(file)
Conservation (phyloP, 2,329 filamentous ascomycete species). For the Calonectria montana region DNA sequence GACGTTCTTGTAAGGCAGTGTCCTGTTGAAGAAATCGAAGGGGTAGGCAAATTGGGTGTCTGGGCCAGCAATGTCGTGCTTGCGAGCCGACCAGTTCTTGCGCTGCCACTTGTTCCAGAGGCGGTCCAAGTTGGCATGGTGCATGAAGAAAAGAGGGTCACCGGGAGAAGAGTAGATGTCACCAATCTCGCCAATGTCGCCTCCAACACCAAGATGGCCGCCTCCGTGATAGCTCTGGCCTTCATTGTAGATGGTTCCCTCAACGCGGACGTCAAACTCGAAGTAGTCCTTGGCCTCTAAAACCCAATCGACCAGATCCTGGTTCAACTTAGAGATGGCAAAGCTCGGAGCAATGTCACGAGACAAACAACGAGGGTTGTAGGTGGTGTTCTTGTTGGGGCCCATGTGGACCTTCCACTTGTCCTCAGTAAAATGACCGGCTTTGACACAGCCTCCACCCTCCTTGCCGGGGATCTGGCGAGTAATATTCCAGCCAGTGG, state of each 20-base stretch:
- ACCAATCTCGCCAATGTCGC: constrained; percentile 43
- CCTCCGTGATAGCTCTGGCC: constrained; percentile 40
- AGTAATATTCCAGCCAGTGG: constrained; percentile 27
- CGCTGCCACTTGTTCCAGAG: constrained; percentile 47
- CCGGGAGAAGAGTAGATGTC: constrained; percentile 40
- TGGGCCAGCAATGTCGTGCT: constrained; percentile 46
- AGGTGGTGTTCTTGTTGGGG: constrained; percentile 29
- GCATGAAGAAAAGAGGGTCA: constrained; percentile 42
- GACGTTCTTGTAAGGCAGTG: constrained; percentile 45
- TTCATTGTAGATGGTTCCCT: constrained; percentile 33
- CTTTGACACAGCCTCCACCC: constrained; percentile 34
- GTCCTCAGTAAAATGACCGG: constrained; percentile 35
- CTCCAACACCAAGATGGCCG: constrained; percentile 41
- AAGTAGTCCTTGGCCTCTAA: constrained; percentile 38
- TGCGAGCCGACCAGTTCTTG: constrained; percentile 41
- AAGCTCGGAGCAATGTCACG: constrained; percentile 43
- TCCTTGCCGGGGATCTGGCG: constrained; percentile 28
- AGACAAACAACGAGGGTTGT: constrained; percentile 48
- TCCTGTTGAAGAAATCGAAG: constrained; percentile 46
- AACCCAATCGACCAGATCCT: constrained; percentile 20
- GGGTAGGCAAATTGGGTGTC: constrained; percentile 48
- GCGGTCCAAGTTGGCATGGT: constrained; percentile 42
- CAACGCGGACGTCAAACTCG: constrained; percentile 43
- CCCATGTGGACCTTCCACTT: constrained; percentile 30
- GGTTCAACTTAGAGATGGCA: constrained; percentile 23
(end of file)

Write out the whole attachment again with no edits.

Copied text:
Conservation (phyloP, 2,329 filamentous ascomycete species). For the Calonectria montana region DNA sequence GACGTTCTTGTAAGGCAGTGTCCTGTTGAAGAAATCGAAGGGGTAGGCAAATTGGGTGTCTGGGCCAGCAATGTCGTGCTTGCGAGCCGACCAGTTCTTGCGCTGCCACTTGTTCCAGAGGCGGTCCAAGTTGGCATGGTGCATGAAGAAAAGAGGGTCACCGGGAGAAGAGTAGATGTCACCAATCTCGCCAATGTCGCCTCCAACACCAAGATGGCCGCCTCCGTGATAGCTCTGGCCTTCATTGTAGATGGTTCCCTCAACGCGGACGTCAAACTCGAAGTAGTCCTTGGCCTCTAAAACCCAATCGACCAGATCCTGGTTCAACTTAGAGATGGCAAAGCTCGGAGCAATGTCACGAGACAAACAACGAGGGTTGTAGGTGGTGTTCTTGTTGGGGCCCATGTGGACCTTCCACTTGTCCTCAGTAAAATGACCGGCTTTGACACAGCCTCCACCCTCCTTGCCGGGGATCTGGCGAGTAATATTCCAGCCAGTGG, state of each 20-base stretch:
- ACCAATCTCGCCAATGTCGC: constrained; percentile 43
- CCTCCGTGATAGCTCTGGCC: constrained; percentile 40
- AGTAATATTCCAGCCAGTGG: constrained; percentile 27
- CGCTGCCACTTGTTCCAGAG: constrained; percentile 47
- CCGGGAGAAGAGTAGATGTC: constrained; percentile 40
- TGGGCCAGCAATGTCGTGCT: constrained; percentile 46
- AGGTGGTGTTCTTGTTGGGG: constrained; percentile 29
- GCATGAAGAAAAGAGGGTCA: constrained; percentile 42
- GACGTTCTTGTAAGGCAGTG: constrained; percentile 45
- TTCATTGTAGATGGTTCCCT: constrained; percentile 33
- CTTTGACACAGCCTCCACCC: constrained; percentile 34
- GTCCTCAGTAAAATGACCGG: constrained; percentile 35
- CTCCAACACCAAGATGGCCG: constrained; percentile 41
- AAGTAGTCCTTGGCCTCTAA: constrained; percentile 38
- TGCGAGCCGACCAGTTCTTG: constrained; percentile 41
- AAGCTCGGAGCAATGTCACG: constrained; percentile 43
- TCCTTGCCGGGGATCTGGCG: constrained; percentile 28
- AGACAAACAACGAGGGTTGT: constrained; percentile 48
- TCCTGTTGAAGAAATCGAAG: constrained; percentile 46
- AACCCAATCGACCAGATCCT: constrained; percentile 20
- GGGTAGGCAAATTGGGTGTC: constrained; percentile 48
- GCGGTCCAAGTTGGCATGGT: constrained; percentile 42
- CAACGCGGACGTCAAACTCG: constrained; percentile 43
- CCCATGTGGACCTTCCACTT: constrained; percentile 30
- GGTTCAACTTAGAGATGGCA: constrained; percentile 23